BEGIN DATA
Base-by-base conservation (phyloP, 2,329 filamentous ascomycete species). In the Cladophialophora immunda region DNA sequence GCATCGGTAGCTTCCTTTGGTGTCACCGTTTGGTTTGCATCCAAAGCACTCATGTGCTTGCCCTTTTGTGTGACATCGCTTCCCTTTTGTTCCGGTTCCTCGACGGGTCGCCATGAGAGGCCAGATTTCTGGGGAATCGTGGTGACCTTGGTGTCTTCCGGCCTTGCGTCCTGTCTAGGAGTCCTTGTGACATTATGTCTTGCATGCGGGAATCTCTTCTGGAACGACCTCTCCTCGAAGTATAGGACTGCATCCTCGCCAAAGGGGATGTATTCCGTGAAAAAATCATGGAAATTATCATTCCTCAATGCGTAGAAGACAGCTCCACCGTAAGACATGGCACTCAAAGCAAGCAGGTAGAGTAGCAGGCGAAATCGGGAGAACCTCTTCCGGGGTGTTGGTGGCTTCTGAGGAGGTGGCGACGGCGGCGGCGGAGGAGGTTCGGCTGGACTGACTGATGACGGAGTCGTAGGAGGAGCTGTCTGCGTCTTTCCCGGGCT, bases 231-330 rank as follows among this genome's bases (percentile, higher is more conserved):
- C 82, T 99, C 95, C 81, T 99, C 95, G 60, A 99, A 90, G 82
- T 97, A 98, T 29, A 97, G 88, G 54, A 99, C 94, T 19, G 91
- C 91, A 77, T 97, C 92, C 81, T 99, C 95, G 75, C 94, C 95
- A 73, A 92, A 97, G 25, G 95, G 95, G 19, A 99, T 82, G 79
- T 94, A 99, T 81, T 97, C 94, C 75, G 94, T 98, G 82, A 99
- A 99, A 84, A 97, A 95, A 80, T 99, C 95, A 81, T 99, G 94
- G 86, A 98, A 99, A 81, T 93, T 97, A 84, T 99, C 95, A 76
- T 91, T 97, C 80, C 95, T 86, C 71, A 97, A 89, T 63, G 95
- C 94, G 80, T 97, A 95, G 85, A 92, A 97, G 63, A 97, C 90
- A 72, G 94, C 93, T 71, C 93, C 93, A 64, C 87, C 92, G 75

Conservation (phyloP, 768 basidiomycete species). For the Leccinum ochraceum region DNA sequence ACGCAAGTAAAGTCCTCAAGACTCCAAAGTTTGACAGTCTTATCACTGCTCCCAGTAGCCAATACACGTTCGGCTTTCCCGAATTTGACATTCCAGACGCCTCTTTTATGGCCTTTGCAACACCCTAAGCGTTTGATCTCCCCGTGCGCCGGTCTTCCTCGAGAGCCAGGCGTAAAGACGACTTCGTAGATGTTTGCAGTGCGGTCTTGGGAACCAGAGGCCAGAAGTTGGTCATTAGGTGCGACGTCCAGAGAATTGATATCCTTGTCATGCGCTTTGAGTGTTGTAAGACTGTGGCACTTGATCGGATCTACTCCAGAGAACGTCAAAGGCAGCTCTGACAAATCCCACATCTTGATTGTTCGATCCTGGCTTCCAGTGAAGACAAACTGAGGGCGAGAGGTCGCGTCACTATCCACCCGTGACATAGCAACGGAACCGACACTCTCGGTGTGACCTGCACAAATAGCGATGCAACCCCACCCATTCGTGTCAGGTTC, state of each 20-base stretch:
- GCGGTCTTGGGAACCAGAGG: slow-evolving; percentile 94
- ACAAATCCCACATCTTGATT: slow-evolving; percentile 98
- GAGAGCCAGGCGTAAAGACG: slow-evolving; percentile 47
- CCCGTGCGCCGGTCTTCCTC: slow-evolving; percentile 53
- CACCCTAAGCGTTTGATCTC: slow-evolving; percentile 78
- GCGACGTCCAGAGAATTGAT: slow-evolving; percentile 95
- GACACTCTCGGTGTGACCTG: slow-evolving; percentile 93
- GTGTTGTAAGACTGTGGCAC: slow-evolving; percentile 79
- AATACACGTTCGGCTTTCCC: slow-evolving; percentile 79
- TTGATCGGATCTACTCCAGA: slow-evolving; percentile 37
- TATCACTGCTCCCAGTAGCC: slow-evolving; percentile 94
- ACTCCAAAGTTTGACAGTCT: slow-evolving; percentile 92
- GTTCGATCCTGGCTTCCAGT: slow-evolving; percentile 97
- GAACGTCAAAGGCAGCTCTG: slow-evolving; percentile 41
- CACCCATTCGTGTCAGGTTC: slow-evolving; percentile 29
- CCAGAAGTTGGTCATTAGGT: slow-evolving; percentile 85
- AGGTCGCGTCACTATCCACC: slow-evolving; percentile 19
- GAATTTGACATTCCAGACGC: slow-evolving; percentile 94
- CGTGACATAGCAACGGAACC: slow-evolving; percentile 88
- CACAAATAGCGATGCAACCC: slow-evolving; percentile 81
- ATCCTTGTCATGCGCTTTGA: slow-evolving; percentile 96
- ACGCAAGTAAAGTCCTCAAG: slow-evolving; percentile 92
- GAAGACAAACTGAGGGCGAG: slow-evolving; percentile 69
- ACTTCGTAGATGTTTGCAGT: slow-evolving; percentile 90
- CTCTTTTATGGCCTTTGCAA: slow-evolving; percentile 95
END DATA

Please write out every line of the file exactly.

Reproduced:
Base-by-base conservation (phyloP, 2,329 filamentous ascomycete species). In the Cladophialophora immunda region DNA sequence GCATCGGTAGCTTCCTTTGGTGTCACCGTTTGGTTTGCATCCAAAGCACTCATGTGCTTGCCCTTTTGTGTGACATCGCTTCCCTTTTGTTCCGGTTCCTCGACGGGTCGCCATGAGAGGCCAGATTTCTGGGGAATCGTGGTGACCTTGGTGTCTTCCGGCCTTGCGTCCTGTCTAGGAGTCCTTGTGACATTATGTCTTGCATGCGGGAATCTCTTCTGGAACGACCTCTCCTCGAAGTATAGGACTGCATCCTCGCCAAAGGGGATGTATTCCGTGAAAAAATCATGGAAATTATCATTCCTCAATGCGTAGAAGACAGCTCCACCGTAAGACATGGCACTCAAAGCAAGCAGGTAGAGTAGCAGGCGAAATCGGGAGAACCTCTTCCGGGGTGTTGGTGGCTTCTGAGGAGGTGGCGACGGCGGCGGCGGAGGAGGTTCGGCTGGACTGACTGATGACGGAGTCGTAGGAGGAGCTGTCTGCGTCTTTCCCGGGCT, bases 231-330 rank as follows among this genome's bases (percentile, higher is more conserved):
- C 82, T 99, C 95, C 81, T 99, C 95, G 60, A 99, A 90, G 82
- T 97, A 98, T 29, A 97, G 88, G 54, A 99, C 94, T 19, G 91
- C 91, A 77, T 97, C 92, C 81, T 99, C 95, G 75, C 94, C 95
- A 73, A 92, A 97, G 25, G 95, G 95, G 19, A 99, T 82, G 79
- T 94, A 99, T 81, T 97, C 94, C 75, G 94, T 98, G 82, A 99
- A 99, A 84, A 97, A 95, A 80, T 99, C 95, A 81, T 99, G 94
- G 86, A 98, A 99, A 81, T 93, T 97, A 84, T 99, C 95, A 76
- T 91, T 97, C 80, C 95, T 86, C 71, A 97, A 89, T 63, G 95
- C 94, G 80, T 97, A 95, G 85, A 92, A 97, G 63, A 97, C 90
- A 72, G 94, C 93, T 71, C 93, C 93, A 64, C 87, C 92, G 75

Conservation (phyloP, 768 basidiomycete species). For the Leccinum ochraceum region DNA sequence ACGCAAGTAAAGTCCTCAAGACTCCAAAGTTTGACAGTCTTATCACTGCTCCCAGTAGCCAATACACGTTCGGCTTTCCCGAATTTGACATTCCAGACGCCTCTTTTATGGCCTTTGCAACACCCTAAGCGTTTGATCTCCCCGTGCGCCGGTCTTCCTCGAGAGCCAGGCGTAAAGACGACTTCGTAGATGTTTGCAGTGCGGTCTTGGGAACCAGAGGCCAGAAGTTGGTCATTAGGTGCGACGTCCAGAGAATTGATATCCTTGTCATGCGCTTTGAGTGTTGTAAGACTGTGGCACTTGATCGGATCTACTCCAGAGAACGTCAAAGGCAGCTCTGACAAATCCCACATCTTGATTGTTCGATCCTGGCTTCCAGTGAAGACAAACTGAGGGCGAGAGGTCGCGTCACTATCCACCCGTGACATAGCAACGGAACCGACACTCTCGGTGTGACCTGCACAAATAGCGATGCAACCCCACCCATTCGTGTCAGGTTC, state of each 20-base stretch:
- GCGGTCTTGGGAACCAGAGG: slow-evolving; percentile 94
- ACAAATCCCACATCTTGATT: slow-evolving; percentile 98
- GAGAGCCAGGCGTAAAGACG: slow-evolving; percentile 47
- CCCGTGCGCCGGTCTTCCTC: slow-evolving; percentile 53
- CACCCTAAGCGTTTGATCTC: slow-evolving; percentile 78
- GCGACGTCCAGAGAATTGAT: slow-evolving; percentile 95
- GACACTCTCGGTGTGACCTG: slow-evolving; percentile 93
- GTGTTGTAAGACTGTGGCAC: slow-evolving; percentile 79
- AATACACGTTCGGCTTTCCC: slow-evolving; percentile 79
- TTGATCGGATCTACTCCAGA: slow-evolving; percentile 37
- TATCACTGCTCCCAGTAGCC: slow-evolving; percentile 94
- ACTCCAAAGTTTGACAGTCT: slow-evolving; percentile 92
- GTTCGATCCTGGCTTCCAGT: slow-evolving; percentile 97
- GAACGTCAAAGGCAGCTCTG: slow-evolving; percentile 41
- CACCCATTCGTGTCAGGTTC: slow-evolving; percentile 29
- CCAGAAGTTGGTCATTAGGT: slow-evolving; percentile 85
- AGGTCGCGTCACTATCCACC: slow-evolving; percentile 19
- GAATTTGACATTCCAGACGC: slow-evolving; percentile 94
- CGTGACATAGCAACGGAACC: slow-evolving; percentile 88
- CACAAATAGCGATGCAACCC: slow-evolving; percentile 81
- ATCCTTGTCATGCGCTTTGA: slow-evolving; percentile 96
- ACGCAAGTAAAGTCCTCAAG: slow-evolving; percentile 92
- GAAGACAAACTGAGGGCGAG: slow-evolving; percentile 69
- ACTTCGTAGATGTTTGCAGT: slow-evolving; percentile 90
- CTCTTTTATGGCCTTTGCAA: slow-evolving; percentile 95